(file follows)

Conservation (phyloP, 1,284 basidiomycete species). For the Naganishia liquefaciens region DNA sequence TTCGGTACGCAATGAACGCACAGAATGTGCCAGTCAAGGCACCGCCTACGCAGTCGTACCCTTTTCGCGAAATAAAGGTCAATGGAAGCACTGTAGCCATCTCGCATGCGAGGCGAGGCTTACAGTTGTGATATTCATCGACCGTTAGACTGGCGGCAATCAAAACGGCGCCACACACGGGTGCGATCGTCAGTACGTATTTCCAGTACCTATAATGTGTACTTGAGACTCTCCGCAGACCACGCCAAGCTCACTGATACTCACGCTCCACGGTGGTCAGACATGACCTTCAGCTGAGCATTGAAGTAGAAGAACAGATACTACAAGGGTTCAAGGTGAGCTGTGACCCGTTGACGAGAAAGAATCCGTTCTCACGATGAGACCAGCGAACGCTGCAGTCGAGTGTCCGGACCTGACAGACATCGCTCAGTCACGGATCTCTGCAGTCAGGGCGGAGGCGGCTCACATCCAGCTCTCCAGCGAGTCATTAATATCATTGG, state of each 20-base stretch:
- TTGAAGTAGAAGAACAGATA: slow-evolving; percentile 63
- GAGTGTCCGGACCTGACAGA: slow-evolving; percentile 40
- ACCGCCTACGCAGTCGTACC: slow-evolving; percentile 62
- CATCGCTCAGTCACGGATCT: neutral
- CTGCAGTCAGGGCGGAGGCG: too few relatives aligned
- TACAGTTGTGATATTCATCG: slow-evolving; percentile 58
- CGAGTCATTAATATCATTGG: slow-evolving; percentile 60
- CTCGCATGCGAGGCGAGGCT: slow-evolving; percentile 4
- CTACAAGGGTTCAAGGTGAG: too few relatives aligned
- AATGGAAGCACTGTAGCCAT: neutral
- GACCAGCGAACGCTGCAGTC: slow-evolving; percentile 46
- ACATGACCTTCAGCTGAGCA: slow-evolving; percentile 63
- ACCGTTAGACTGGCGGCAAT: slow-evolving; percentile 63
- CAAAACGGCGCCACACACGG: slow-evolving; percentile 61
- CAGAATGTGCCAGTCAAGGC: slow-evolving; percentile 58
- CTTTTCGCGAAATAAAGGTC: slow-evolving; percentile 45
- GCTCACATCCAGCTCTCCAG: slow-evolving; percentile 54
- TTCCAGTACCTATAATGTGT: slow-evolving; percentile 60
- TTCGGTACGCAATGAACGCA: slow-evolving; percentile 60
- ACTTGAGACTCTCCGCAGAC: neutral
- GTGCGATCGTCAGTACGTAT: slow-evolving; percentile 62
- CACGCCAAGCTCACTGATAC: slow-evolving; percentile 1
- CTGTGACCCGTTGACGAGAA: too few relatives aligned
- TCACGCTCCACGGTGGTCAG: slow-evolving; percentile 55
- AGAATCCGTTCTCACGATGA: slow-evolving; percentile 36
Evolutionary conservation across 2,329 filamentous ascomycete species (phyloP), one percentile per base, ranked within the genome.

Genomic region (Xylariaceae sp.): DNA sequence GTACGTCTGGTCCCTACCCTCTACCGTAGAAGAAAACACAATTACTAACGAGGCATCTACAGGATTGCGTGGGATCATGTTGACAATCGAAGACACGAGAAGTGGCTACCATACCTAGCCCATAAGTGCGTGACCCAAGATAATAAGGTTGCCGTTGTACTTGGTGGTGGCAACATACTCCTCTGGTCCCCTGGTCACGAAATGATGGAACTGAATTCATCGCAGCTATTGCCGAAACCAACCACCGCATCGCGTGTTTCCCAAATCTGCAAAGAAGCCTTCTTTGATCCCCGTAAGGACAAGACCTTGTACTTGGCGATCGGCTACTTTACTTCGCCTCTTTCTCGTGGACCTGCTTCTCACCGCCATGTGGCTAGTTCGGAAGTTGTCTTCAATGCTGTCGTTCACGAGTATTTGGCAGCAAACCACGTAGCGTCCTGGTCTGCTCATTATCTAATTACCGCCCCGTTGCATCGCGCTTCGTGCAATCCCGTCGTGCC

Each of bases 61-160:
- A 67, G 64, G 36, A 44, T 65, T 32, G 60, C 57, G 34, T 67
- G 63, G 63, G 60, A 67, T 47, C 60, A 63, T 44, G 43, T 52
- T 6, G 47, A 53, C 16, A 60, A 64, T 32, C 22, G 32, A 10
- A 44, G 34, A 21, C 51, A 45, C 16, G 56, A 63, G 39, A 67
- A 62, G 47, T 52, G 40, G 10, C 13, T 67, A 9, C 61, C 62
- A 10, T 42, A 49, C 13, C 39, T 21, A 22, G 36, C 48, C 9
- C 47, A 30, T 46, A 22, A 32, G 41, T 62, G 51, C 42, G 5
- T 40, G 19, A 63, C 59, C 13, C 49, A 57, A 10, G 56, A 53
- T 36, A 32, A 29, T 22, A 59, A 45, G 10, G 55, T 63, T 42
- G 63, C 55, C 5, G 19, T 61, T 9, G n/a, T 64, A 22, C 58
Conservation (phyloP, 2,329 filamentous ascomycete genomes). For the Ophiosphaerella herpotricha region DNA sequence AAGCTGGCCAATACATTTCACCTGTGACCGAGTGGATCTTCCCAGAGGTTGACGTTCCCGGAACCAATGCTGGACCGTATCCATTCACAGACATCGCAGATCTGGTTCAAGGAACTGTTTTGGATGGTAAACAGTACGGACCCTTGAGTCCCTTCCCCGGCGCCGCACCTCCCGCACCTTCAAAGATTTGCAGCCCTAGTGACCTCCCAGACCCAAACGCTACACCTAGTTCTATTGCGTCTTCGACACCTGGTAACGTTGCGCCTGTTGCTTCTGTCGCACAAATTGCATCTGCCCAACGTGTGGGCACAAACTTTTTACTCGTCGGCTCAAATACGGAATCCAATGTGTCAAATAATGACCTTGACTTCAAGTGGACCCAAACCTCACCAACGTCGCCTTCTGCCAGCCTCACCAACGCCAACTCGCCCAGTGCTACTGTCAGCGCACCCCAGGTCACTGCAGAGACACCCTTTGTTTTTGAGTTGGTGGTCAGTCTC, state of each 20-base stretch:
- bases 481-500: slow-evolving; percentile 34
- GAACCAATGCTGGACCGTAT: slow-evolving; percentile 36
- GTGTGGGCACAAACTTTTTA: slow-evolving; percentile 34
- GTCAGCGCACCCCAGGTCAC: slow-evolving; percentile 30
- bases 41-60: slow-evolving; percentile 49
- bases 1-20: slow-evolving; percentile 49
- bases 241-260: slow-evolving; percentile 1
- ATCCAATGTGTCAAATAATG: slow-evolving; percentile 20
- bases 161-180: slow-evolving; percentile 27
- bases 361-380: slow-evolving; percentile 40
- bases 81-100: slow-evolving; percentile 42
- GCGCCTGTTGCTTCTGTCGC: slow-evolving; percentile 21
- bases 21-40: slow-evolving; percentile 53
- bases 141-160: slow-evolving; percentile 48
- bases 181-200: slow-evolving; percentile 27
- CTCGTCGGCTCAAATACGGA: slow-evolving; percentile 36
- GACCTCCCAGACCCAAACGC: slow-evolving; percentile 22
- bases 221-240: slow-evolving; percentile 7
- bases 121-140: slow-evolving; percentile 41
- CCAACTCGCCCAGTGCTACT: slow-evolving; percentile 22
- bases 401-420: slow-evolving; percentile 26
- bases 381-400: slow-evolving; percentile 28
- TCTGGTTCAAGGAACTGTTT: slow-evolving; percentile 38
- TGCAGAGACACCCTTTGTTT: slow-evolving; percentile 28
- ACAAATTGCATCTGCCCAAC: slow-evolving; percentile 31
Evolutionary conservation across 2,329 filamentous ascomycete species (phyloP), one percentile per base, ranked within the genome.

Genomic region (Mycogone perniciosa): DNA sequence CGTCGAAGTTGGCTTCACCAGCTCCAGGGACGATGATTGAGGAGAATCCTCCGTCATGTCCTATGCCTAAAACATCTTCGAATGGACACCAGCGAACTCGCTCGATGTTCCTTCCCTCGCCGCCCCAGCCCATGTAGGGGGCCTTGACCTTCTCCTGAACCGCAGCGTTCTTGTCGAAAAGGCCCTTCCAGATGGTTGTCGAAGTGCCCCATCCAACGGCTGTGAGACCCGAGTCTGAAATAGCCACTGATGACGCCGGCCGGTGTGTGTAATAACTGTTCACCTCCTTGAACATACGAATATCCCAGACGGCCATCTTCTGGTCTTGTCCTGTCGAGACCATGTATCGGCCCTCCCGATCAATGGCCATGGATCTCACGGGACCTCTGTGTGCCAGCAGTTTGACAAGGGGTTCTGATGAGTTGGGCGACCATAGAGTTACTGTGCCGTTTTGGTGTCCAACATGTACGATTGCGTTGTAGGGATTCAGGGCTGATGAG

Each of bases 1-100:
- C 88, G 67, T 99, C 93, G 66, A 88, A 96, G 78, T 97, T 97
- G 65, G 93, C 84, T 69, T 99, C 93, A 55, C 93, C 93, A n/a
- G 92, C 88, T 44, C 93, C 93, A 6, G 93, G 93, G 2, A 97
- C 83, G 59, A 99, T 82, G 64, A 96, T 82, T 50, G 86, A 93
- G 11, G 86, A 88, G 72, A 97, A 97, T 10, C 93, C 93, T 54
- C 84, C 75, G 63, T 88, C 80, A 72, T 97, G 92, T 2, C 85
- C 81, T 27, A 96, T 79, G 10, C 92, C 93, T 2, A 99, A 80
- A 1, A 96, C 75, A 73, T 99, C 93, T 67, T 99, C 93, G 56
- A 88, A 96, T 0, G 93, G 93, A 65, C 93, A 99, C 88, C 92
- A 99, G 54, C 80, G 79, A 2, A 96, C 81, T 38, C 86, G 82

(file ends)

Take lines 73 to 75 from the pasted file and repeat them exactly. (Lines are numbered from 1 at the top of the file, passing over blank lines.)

- G 11, G 86, A 88, G 72, A 97, A 97, T 10, C 93, C 93, T 54
- C 84, C 75, G 63, T 88, C 80, A 72, T 97, G 92, T 2, C 85
- C 81, T 27, A 96, T 79, G 10, C 92, C 93, T 2, A 99, A 80